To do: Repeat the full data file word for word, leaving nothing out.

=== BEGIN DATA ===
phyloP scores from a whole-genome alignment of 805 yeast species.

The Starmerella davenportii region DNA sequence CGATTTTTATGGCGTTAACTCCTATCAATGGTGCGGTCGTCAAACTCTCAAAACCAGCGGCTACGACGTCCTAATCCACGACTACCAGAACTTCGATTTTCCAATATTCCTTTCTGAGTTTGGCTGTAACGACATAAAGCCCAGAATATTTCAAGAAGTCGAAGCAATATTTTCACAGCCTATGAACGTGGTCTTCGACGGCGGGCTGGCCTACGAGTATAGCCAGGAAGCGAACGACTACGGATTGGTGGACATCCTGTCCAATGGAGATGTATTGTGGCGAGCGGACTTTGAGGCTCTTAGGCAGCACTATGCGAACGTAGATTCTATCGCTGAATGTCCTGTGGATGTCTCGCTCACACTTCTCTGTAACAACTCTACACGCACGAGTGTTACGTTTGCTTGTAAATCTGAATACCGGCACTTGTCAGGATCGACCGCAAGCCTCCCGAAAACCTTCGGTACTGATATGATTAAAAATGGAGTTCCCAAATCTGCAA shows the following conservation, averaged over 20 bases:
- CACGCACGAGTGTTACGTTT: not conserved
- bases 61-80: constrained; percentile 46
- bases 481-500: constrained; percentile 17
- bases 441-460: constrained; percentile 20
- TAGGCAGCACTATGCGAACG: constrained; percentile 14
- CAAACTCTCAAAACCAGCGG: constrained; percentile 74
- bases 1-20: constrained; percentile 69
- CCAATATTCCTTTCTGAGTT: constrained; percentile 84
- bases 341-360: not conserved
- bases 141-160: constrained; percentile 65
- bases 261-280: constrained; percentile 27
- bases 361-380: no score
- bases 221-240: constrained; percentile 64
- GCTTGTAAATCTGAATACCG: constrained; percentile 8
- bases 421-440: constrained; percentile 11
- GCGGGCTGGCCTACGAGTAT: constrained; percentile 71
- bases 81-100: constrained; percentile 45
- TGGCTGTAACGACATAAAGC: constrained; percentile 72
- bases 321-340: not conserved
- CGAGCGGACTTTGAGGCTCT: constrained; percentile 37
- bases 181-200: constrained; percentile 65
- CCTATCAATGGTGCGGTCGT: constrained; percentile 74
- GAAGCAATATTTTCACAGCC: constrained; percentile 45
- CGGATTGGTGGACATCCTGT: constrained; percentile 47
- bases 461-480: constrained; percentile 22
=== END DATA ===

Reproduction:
phyloP scores from a whole-genome alignment of 805 yeast species.

The Starmerella davenportii region DNA sequence CGATTTTTATGGCGTTAACTCCTATCAATGGTGCGGTCGTCAAACTCTCAAAACCAGCGGCTACGACGTCCTAATCCACGACTACCAGAACTTCGATTTTCCAATATTCCTTTCTGAGTTTGGCTGTAACGACATAAAGCCCAGAATATTTCAAGAAGTCGAAGCAATATTTTCACAGCCTATGAACGTGGTCTTCGACGGCGGGCTGGCCTACGAGTATAGCCAGGAAGCGAACGACTACGGATTGGTGGACATCCTGTCCAATGGAGATGTATTGTGGCGAGCGGACTTTGAGGCTCTTAGGCAGCACTATGCGAACGTAGATTCTATCGCTGAATGTCCTGTGGATGTCTCGCTCACACTTCTCTGTAACAACTCTACACGCACGAGTGTTACGTTTGCTTGTAAATCTGAATACCGGCACTTGTCAGGATCGACCGCAAGCCTCCCGAAAACCTTCGGTACTGATATGATTAAAAATGGAGTTCCCAAATCTGCAA shows the following conservation, averaged over 20 bases:
- CACGCACGAGTGTTACGTTT: not conserved
- bases 61-80: constrained; percentile 46
- bases 481-500: constrained; percentile 17
- bases 441-460: constrained; percentile 20
- TAGGCAGCACTATGCGAACG: constrained; percentile 14
- CAAACTCTCAAAACCAGCGG: constrained; percentile 74
- bases 1-20: constrained; percentile 69
- CCAATATTCCTTTCTGAGTT: constrained; percentile 84
- bases 341-360: not conserved
- bases 141-160: constrained; percentile 65
- bases 261-280: constrained; percentile 27
- bases 361-380: no score
- bases 221-240: constrained; percentile 64
- GCTTGTAAATCTGAATACCG: constrained; percentile 8
- bases 421-440: constrained; percentile 11
- GCGGGCTGGCCTACGAGTAT: constrained; percentile 71
- bases 81-100: constrained; percentile 45
- TGGCTGTAACGACATAAAGC: constrained; percentile 72
- bases 321-340: not conserved
- CGAGCGGACTTTGAGGCTCT: constrained; percentile 37
- bases 181-200: constrained; percentile 65
- CCTATCAATGGTGCGGTCGT: constrained; percentile 74
- GAAGCAATATTTTCACAGCC: constrained; percentile 45
- CGGATTGGTGGACATCCTGT: constrained; percentile 47
- bases 461-480: constrained; percentile 22